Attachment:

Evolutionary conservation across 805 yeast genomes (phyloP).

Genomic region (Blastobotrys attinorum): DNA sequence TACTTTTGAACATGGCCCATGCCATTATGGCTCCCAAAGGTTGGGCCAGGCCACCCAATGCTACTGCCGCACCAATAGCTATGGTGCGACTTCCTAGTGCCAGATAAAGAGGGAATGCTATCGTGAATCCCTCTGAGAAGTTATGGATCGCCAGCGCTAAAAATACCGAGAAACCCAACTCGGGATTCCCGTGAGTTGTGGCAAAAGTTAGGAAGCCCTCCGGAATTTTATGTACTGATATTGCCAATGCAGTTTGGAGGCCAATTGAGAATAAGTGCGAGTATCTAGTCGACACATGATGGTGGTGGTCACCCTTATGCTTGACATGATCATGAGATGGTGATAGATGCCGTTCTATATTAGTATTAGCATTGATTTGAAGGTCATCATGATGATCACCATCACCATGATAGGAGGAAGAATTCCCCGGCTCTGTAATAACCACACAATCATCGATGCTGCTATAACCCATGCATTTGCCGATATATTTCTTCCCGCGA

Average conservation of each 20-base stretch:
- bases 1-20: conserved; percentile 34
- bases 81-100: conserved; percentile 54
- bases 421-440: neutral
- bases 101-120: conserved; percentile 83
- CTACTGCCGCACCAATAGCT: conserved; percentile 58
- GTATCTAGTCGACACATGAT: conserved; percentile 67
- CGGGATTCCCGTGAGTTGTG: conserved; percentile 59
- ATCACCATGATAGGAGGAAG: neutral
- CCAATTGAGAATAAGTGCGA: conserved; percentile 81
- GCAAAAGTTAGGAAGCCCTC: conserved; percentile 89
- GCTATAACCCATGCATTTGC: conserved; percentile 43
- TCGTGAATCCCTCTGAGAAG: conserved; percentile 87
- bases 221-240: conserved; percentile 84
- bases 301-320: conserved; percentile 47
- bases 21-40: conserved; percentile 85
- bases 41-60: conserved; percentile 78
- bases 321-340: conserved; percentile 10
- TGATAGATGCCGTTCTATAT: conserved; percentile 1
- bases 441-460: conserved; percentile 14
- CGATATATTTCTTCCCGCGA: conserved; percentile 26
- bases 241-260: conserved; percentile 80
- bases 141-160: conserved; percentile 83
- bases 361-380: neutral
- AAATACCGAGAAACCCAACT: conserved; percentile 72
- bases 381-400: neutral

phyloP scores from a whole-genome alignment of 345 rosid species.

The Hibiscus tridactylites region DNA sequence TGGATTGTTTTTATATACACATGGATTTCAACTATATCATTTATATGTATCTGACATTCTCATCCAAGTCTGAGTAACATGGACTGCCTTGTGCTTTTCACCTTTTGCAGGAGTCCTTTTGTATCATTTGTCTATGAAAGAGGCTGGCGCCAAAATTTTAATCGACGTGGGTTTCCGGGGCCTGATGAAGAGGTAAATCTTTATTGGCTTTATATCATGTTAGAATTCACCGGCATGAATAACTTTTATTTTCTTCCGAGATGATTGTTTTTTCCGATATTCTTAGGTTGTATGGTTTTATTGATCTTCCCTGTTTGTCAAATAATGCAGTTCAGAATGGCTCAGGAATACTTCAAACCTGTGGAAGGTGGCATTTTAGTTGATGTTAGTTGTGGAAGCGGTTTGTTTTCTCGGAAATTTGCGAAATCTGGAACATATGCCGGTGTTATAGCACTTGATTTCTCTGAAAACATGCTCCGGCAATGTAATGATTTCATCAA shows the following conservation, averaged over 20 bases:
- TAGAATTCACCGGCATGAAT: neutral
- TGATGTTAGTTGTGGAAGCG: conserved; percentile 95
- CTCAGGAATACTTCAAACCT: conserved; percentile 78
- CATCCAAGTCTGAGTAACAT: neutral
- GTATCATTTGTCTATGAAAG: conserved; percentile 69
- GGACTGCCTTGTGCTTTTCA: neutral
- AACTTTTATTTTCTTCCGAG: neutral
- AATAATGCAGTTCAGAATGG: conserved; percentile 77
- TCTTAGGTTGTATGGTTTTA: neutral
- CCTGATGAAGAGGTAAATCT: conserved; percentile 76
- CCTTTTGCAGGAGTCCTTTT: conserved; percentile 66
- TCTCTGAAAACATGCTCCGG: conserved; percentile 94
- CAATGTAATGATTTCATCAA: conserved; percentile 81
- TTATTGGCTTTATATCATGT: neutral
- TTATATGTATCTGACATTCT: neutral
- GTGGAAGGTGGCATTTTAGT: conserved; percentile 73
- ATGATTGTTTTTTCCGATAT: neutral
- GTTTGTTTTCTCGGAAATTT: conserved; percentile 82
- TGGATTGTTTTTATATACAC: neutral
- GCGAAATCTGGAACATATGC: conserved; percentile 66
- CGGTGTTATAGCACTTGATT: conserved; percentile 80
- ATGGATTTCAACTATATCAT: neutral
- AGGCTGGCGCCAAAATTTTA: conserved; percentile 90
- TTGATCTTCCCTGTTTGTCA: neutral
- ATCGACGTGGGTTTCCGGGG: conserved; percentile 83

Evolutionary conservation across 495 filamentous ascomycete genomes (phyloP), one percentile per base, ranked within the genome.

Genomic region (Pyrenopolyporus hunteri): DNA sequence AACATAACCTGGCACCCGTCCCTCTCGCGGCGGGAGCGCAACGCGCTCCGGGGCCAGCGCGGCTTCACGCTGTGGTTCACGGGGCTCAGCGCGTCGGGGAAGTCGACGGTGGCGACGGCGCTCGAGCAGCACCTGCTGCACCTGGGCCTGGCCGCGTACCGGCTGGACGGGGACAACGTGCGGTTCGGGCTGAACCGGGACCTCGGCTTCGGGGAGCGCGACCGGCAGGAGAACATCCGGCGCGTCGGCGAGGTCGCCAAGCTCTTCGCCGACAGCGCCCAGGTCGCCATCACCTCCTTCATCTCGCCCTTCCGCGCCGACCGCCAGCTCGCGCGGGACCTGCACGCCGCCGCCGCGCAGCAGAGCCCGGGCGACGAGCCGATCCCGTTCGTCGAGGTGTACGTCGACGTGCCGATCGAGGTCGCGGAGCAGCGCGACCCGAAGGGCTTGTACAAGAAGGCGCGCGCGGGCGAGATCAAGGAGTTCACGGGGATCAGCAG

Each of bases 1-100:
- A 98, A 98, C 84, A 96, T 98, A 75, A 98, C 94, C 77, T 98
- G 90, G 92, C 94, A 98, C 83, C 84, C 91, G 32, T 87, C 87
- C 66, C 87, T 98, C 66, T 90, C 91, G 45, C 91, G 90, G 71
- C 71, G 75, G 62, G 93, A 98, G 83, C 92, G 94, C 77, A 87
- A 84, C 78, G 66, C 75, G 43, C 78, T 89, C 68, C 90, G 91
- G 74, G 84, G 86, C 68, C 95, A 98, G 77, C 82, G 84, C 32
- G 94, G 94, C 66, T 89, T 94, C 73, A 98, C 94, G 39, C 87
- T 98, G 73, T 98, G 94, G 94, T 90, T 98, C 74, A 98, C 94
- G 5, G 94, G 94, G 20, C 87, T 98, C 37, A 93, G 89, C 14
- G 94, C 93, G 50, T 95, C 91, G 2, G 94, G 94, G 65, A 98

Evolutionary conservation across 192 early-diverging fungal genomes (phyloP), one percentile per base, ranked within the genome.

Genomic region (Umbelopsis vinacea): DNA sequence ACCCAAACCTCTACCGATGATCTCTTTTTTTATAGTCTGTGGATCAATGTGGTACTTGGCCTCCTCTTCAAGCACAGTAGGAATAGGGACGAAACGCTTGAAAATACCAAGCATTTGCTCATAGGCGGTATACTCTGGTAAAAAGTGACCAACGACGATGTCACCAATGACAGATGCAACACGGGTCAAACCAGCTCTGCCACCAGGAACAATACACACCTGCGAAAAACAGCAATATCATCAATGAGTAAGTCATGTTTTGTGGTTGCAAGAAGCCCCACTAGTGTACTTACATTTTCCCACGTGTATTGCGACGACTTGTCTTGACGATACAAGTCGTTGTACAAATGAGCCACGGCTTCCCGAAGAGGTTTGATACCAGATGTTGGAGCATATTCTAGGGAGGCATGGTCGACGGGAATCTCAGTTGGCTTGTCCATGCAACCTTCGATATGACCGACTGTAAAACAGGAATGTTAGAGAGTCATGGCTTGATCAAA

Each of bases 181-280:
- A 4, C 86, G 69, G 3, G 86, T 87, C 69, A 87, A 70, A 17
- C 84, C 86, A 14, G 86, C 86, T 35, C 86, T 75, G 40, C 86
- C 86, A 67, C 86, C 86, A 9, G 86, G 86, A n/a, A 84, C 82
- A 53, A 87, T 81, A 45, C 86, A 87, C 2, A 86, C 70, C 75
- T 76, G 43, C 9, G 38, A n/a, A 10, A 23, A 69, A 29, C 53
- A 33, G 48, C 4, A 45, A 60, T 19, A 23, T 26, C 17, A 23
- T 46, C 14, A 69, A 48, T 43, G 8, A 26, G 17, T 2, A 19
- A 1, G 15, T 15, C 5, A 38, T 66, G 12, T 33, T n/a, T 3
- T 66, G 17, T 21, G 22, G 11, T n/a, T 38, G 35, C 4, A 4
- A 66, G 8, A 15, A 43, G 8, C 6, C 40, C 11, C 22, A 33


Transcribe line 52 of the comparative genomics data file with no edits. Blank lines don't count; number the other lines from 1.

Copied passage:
- ATGGATTTCAACTATATCAT: neutral